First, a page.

Born to Lead
ARLINGTON, Va. --- Reggie Bullock remembers the first time he got the chance to see what kind of a leader Kendall Marshall really is.
Bullock and Marshall were at the Global Challenge in the summer of 2008. The two Carolina commitments were both big names in their class but as rising juniors at a senior-dominated camp, Bullock and Marshall were low on the basketball food chain.
When it came time to play, Marshall drew a team loaded with talent including Kentucky-bound DeMarcus Cousins.
It's no secret that being a young point guard on a team with Cousins has a certain chew-toy-in-a-rottweiler-cage potential to it if you don't handle it properly. And understandably, most point guards in that situation would've kept quiet and let the big dogs play.
But when Marshall stepped on the floor, he took over.
"We're at the USA Global Challenge, there were big-time players out there -- DeMarcus Cousins and everyone -- and he's out there telling them what to do," Bullock laughed. "He's saying, ‘You go here, you go here.' He's just a floor general."
As funny as it might sound for Marshall -- or anyone -- to tell a player like Cousins what to do, that's what a point guard has to do.
"You can't be afraid of not being liked," Marshall said. "As a leader you have to tell players when they're doing what they're supposed to do and when they're not doing what they're supposed to do."
In an era of combo guards and scoring point guards, Marshall says he's always been a point guard in every aspect of his life. Whether it's leading people off the court or playing on it, Kendall has always been a one.
"It started at a young age," Kendall's dad, Dennis Marshall, said. "It was just knowing how to play the game and demonstrating that he knew how to play the game by the way he played. If you show you know how to play the game and try to get other people to play like that and you're successful, people will follow you."
And people have followed Marshall.
Marshall was handed the keys to two top-notch programs in the Boo Williams AAU team and Bishop O'Connell at a young age, building his reputation as a great leader with his effort on the court and in practice.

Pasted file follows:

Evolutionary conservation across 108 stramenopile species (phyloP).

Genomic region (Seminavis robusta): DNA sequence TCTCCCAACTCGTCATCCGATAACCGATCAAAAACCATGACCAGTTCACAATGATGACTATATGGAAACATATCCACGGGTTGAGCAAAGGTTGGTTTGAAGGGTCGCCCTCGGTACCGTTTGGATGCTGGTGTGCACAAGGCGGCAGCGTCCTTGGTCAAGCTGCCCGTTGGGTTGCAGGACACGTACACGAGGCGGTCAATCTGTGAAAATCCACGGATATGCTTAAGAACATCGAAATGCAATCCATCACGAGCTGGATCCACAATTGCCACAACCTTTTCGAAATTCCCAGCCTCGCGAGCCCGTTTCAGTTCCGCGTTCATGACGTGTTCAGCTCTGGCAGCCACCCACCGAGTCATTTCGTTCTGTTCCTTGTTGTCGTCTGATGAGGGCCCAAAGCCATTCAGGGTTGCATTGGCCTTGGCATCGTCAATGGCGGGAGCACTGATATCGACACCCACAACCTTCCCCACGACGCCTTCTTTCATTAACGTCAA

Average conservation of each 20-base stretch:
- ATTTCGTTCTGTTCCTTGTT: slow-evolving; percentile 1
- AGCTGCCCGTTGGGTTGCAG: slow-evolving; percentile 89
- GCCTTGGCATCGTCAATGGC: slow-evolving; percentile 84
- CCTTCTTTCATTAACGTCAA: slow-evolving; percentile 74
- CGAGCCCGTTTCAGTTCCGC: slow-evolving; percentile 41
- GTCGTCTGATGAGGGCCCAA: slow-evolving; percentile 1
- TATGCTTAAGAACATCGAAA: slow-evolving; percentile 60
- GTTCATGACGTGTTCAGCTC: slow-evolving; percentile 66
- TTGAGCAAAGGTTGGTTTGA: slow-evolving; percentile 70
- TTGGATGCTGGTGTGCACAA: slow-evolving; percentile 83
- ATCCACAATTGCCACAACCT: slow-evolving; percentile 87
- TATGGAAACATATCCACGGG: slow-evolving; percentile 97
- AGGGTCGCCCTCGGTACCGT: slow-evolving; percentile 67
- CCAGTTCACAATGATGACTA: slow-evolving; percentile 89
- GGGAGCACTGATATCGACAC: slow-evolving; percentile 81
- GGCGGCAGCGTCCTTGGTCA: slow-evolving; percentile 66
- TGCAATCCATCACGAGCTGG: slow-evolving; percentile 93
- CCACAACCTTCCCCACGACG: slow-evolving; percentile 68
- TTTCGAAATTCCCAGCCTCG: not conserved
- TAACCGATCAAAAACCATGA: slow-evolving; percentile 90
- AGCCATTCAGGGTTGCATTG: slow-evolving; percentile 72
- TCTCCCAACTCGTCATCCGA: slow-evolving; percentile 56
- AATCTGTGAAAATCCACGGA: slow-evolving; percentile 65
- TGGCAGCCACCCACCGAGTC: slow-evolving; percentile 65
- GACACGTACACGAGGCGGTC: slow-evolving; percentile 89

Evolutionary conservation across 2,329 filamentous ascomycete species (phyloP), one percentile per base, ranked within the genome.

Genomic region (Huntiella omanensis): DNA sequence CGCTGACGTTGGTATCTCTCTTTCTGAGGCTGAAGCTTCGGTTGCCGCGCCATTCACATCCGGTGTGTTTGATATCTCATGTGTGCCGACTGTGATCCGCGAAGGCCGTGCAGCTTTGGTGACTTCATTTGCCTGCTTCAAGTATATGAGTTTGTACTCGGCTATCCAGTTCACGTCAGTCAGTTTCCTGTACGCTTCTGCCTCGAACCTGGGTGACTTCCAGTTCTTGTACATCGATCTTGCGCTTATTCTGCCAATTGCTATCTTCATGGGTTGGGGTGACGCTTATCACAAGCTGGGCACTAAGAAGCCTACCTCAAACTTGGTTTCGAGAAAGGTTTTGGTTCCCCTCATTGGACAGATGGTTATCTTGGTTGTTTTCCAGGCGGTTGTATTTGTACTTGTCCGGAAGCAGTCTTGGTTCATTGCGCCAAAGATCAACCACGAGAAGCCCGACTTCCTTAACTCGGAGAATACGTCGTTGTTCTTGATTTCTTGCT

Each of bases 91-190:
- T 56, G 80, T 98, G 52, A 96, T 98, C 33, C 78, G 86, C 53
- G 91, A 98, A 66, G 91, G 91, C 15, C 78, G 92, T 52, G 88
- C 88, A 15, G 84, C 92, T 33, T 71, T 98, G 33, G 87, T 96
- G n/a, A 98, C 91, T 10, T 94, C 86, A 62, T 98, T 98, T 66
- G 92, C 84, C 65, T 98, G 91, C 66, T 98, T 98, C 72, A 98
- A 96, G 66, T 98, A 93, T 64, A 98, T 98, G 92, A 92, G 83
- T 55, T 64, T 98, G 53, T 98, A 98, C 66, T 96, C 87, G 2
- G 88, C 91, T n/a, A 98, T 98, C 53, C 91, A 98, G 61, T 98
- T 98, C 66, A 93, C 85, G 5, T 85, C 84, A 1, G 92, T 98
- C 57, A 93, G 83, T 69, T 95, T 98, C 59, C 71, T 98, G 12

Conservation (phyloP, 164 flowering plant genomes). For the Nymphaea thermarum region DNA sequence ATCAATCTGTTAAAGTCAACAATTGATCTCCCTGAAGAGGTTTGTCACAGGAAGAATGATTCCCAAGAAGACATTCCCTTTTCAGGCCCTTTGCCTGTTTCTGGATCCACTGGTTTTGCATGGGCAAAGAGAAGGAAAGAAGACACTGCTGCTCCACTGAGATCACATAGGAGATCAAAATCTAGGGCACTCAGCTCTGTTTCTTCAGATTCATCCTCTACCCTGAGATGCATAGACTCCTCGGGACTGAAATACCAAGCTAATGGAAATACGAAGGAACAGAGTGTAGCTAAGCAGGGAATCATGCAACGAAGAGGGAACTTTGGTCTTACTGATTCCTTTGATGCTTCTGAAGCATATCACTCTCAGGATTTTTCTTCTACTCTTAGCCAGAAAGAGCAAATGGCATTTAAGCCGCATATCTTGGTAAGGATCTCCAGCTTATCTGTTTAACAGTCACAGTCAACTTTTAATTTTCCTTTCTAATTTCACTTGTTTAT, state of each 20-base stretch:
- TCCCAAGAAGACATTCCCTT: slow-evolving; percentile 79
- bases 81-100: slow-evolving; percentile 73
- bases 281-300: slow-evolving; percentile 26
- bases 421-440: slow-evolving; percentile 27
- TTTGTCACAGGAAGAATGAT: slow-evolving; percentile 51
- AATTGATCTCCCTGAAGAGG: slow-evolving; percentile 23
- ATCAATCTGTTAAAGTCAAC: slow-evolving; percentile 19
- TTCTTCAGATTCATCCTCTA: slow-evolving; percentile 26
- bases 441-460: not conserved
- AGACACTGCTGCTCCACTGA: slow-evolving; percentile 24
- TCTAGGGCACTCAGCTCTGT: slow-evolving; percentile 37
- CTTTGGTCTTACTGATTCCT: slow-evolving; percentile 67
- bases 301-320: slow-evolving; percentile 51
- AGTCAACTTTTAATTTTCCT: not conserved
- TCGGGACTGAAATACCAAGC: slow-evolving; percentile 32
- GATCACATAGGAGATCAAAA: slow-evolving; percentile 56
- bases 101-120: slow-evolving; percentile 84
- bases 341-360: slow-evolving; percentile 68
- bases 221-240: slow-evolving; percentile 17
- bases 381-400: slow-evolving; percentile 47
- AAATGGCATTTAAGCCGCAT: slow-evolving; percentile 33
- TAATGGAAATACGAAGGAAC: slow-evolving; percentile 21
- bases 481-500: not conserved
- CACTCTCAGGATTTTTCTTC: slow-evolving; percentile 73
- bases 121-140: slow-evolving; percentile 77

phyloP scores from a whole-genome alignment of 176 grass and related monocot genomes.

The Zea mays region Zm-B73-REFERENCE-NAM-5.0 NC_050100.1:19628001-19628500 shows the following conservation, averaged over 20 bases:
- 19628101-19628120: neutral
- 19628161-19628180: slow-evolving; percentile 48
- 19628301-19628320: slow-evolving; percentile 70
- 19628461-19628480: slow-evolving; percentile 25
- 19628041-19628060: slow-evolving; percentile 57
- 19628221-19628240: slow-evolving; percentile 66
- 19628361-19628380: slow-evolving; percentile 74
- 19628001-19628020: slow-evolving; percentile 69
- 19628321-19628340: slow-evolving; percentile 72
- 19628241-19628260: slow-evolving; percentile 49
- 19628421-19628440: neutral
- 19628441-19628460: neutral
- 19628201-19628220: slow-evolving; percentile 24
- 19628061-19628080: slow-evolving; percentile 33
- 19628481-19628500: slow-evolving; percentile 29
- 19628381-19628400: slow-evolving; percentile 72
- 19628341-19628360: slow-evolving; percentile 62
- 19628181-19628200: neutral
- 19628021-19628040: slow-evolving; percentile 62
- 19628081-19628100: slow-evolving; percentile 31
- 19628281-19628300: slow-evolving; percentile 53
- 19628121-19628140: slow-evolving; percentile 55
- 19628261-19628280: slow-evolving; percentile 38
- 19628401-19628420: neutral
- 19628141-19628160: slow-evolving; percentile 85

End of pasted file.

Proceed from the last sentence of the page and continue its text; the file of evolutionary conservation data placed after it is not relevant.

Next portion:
Marshall says if you don't show the willingness to do what you're asking of your teammates, you have no credibility as a leader. Earning the respect of his teammates through his effort is half the battle.
"As a point guard, no matter what, your team is going to look to you," Marshall said. "So you have to set the standard early with what you're going to expect from them and what you're going to expect from yourself."
Bishop O'Connell teammate Maurice Williams says people pick up on Marshall's credibility pretty quickly.
"I think everybody has an incredible respect level for Kendall," Bishop O'Connell teammate Maurice Williams said. "He's a McDonald's All-American and everything like that but he's also someone you can talk to. Some people are good on the court but people don't really like to be around them. He's just a good guy to be around. It makes easy to relate to him."
On the AAU and camp circuit Marshall has become a popular teammate because he always takes care of his teammates.
"One thing with any team I've played on that I try to do off the break is bring the team together and basically tell them off the break, ‘Guys, just run the floor and I'll get you the ball,'" Marshall said. "It's an easy way to score."
Marshall backs up his talk, too. Sooner or later everyone who plays with Marshall knows that he's going to take care of them. In his first practice with Williams at Bishop O'Connell, Marshall reminded Williams he needed to keep his head on a swivel if he was going to play on the same court as him.
"The first time I practiced with him I cut back door and I had my head down and he just hit me with the ball and my nose started bleeding,'" Williams recalled. "Kendall told me, ‘You were open.'"
After four years of being the quintessential leader at Bishop O'Connell, Marshall took it to the next level his senior year, winning a private school state championship.
But while the championship was a fitting conclusion to Marshall's career, Bishop O'Connell coach Joe Wootten said Marshall's final act as team leader -- his speech at the sports banquet last week -- was an even more fitting end to his career than the state title.
In the speech Marshall thanked his teammates and teachers, putting their struggle and hard work into perspective.
Wootten said Marshall's speech was one of the best speeches he'd ever heard -- possibly even better than Marcus Ginyard's legendary banquet speech five years ago.
"He just got it," Wootten said. "I know Carolina had a tough year this year and obviously their standards are incredibly high, which they should be, but his mentality is going to help them a lot. Is he going to be the biggest athlete in the ACC? No. But he gets it.
"He'll be coachable. He'll make others around him better. He enjoys the success of his teammates."
(Check back tomorrow for Part III ...)